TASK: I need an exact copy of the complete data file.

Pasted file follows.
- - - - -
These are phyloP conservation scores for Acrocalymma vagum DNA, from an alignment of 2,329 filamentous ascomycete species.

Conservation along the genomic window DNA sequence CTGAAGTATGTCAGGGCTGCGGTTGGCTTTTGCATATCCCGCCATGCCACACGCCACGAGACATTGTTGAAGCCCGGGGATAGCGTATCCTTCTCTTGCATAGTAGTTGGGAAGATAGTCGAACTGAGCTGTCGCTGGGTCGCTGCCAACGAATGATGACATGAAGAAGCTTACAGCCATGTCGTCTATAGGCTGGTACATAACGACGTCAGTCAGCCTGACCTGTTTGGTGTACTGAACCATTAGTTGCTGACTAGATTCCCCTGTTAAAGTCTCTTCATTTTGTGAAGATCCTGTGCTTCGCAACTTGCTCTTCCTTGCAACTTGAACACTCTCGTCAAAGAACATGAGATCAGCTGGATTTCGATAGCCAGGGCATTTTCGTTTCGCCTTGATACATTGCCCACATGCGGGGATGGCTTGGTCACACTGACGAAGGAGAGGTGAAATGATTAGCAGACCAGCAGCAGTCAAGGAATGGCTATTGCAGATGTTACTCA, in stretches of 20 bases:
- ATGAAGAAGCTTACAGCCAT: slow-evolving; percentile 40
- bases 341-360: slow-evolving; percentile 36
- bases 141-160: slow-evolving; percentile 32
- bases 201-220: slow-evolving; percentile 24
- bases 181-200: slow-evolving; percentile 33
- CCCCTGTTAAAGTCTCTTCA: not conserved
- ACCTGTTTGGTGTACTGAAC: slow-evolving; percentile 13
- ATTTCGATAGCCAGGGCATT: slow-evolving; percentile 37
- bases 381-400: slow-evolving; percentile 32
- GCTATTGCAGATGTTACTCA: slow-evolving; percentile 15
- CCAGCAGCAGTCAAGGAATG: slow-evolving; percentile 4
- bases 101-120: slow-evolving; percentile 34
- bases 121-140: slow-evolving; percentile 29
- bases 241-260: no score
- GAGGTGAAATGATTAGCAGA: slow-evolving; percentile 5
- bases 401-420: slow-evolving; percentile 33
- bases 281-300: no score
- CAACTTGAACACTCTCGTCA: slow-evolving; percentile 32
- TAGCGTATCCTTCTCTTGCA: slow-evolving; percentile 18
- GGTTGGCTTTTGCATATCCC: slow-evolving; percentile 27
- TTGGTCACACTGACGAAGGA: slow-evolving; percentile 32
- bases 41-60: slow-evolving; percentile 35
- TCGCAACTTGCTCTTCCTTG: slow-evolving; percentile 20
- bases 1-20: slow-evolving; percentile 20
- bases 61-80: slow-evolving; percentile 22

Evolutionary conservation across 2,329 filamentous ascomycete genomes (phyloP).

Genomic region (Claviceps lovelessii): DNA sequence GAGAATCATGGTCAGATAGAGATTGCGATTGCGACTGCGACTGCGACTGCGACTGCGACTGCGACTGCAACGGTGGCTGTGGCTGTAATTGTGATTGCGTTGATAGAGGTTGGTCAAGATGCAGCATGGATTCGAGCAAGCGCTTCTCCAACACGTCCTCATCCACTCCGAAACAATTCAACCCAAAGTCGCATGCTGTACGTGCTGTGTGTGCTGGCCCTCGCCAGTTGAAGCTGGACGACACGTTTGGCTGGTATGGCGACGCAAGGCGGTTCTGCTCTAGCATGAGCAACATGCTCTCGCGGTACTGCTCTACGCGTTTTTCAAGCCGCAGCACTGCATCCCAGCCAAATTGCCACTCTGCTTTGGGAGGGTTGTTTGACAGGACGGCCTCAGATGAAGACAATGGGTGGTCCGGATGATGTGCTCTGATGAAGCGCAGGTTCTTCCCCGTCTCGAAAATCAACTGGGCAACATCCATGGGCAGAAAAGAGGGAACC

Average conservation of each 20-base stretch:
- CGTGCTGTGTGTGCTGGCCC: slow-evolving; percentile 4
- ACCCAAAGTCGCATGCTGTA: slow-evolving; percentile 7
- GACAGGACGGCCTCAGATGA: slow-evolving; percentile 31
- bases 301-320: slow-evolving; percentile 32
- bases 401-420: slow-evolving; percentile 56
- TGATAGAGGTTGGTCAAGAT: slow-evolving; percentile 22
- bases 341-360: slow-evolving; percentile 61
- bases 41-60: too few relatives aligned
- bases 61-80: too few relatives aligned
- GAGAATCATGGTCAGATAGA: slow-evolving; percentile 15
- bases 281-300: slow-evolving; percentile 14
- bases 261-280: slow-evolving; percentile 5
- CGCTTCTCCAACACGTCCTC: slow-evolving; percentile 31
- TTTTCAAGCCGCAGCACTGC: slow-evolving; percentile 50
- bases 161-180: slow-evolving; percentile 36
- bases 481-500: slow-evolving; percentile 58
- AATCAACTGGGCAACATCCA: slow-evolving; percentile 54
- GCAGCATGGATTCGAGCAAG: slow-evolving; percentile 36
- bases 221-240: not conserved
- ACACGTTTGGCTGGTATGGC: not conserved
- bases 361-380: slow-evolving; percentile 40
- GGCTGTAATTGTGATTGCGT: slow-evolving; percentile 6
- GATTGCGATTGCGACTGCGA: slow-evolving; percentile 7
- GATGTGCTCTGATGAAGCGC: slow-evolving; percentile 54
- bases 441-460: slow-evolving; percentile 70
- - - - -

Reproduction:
These are phyloP conservation scores for Acrocalymma vagum DNA, from an alignment of 2,329 filamentous ascomycete species.

Conservation along the genomic window DNA sequence CTGAAGTATGTCAGGGCTGCGGTTGGCTTTTGCATATCCCGCCATGCCACACGCCACGAGACATTGTTGAAGCCCGGGGATAGCGTATCCTTCTCTTGCATAGTAGTTGGGAAGATAGTCGAACTGAGCTGTCGCTGGGTCGCTGCCAACGAATGATGACATGAAGAAGCTTACAGCCATGTCGTCTATAGGCTGGTACATAACGACGTCAGTCAGCCTGACCTGTTTGGTGTACTGAACCATTAGTTGCTGACTAGATTCCCCTGTTAAAGTCTCTTCATTTTGTGAAGATCCTGTGCTTCGCAACTTGCTCTTCCTTGCAACTTGAACACTCTCGTCAAAGAACATGAGATCAGCTGGATTTCGATAGCCAGGGCATTTTCGTTTCGCCTTGATACATTGCCCACATGCGGGGATGGCTTGGTCACACTGACGAAGGAGAGGTGAAATGATTAGCAGACCAGCAGCAGTCAAGGAATGGCTATTGCAGATGTTACTCA, in stretches of 20 bases:
- ATGAAGAAGCTTACAGCCAT: slow-evolving; percentile 40
- bases 341-360: slow-evolving; percentile 36
- bases 141-160: slow-evolving; percentile 32
- bases 201-220: slow-evolving; percentile 24
- bases 181-200: slow-evolving; percentile 33
- CCCCTGTTAAAGTCTCTTCA: not conserved
- ACCTGTTTGGTGTACTGAAC: slow-evolving; percentile 13
- ATTTCGATAGCCAGGGCATT: slow-evolving; percentile 37
- bases 381-400: slow-evolving; percentile 32
- GCTATTGCAGATGTTACTCA: slow-evolving; percentile 15
- CCAGCAGCAGTCAAGGAATG: slow-evolving; percentile 4
- bases 101-120: slow-evolving; percentile 34
- bases 121-140: slow-evolving; percentile 29
- bases 241-260: no score
- GAGGTGAAATGATTAGCAGA: slow-evolving; percentile 5
- bases 401-420: slow-evolving; percentile 33
- bases 281-300: no score
- CAACTTGAACACTCTCGTCA: slow-evolving; percentile 32
- TAGCGTATCCTTCTCTTGCA: slow-evolving; percentile 18
- GGTTGGCTTTTGCATATCCC: slow-evolving; percentile 27
- TTGGTCACACTGACGAAGGA: slow-evolving; percentile 32
- bases 41-60: slow-evolving; percentile 35
- TCGCAACTTGCTCTTCCTTG: slow-evolving; percentile 20
- bases 1-20: slow-evolving; percentile 20
- bases 61-80: slow-evolving; percentile 22

Evolutionary conservation across 2,329 filamentous ascomycete genomes (phyloP).

Genomic region (Claviceps lovelessii): DNA sequence GAGAATCATGGTCAGATAGAGATTGCGATTGCGACTGCGACTGCGACTGCGACTGCGACTGCGACTGCAACGGTGGCTGTGGCTGTAATTGTGATTGCGTTGATAGAGGTTGGTCAAGATGCAGCATGGATTCGAGCAAGCGCTTCTCCAACACGTCCTCATCCACTCCGAAACAATTCAACCCAAAGTCGCATGCTGTACGTGCTGTGTGTGCTGGCCCTCGCCAGTTGAAGCTGGACGACACGTTTGGCTGGTATGGCGACGCAAGGCGGTTCTGCTCTAGCATGAGCAACATGCTCTCGCGGTACTGCTCTACGCGTTTTTCAAGCCGCAGCACTGCATCCCAGCCAAATTGCCACTCTGCTTTGGGAGGGTTGTTTGACAGGACGGCCTCAGATGAAGACAATGGGTGGTCCGGATGATGTGCTCTGATGAAGCGCAGGTTCTTCCCCGTCTCGAAAATCAACTGGGCAACATCCATGGGCAGAAAAGAGGGAACC

Average conservation of each 20-base stretch:
- CGTGCTGTGTGTGCTGGCCC: slow-evolving; percentile 4
- ACCCAAAGTCGCATGCTGTA: slow-evolving; percentile 7
- GACAGGACGGCCTCAGATGA: slow-evolving; percentile 31
- bases 301-320: slow-evolving; percentile 32
- bases 401-420: slow-evolving; percentile 56
- TGATAGAGGTTGGTCAAGAT: slow-evolving; percentile 22
- bases 341-360: slow-evolving; percentile 61
- bases 41-60: too few relatives aligned
- bases 61-80: too few relatives aligned
- GAGAATCATGGTCAGATAGA: slow-evolving; percentile 15
- bases 281-300: slow-evolving; percentile 14
- bases 261-280: slow-evolving; percentile 5
- CGCTTCTCCAACACGTCCTC: slow-evolving; percentile 31
- TTTTCAAGCCGCAGCACTGC: slow-evolving; percentile 50
- bases 161-180: slow-evolving; percentile 36
- bases 481-500: slow-evolving; percentile 58
- AATCAACTGGGCAACATCCA: slow-evolving; percentile 54
- GCAGCATGGATTCGAGCAAG: slow-evolving; percentile 36
- bases 221-240: not conserved
- ACACGTTTGGCTGGTATGGC: not conserved
- bases 361-380: slow-evolving; percentile 40
- GGCTGTAATTGTGATTGCGT: slow-evolving; percentile 6
- GATTGCGATTGCGACTGCGA: slow-evolving; percentile 7
- GATGTGCTCTGATGAAGCGC: slow-evolving; percentile 54
- bases 441-460: slow-evolving; percentile 70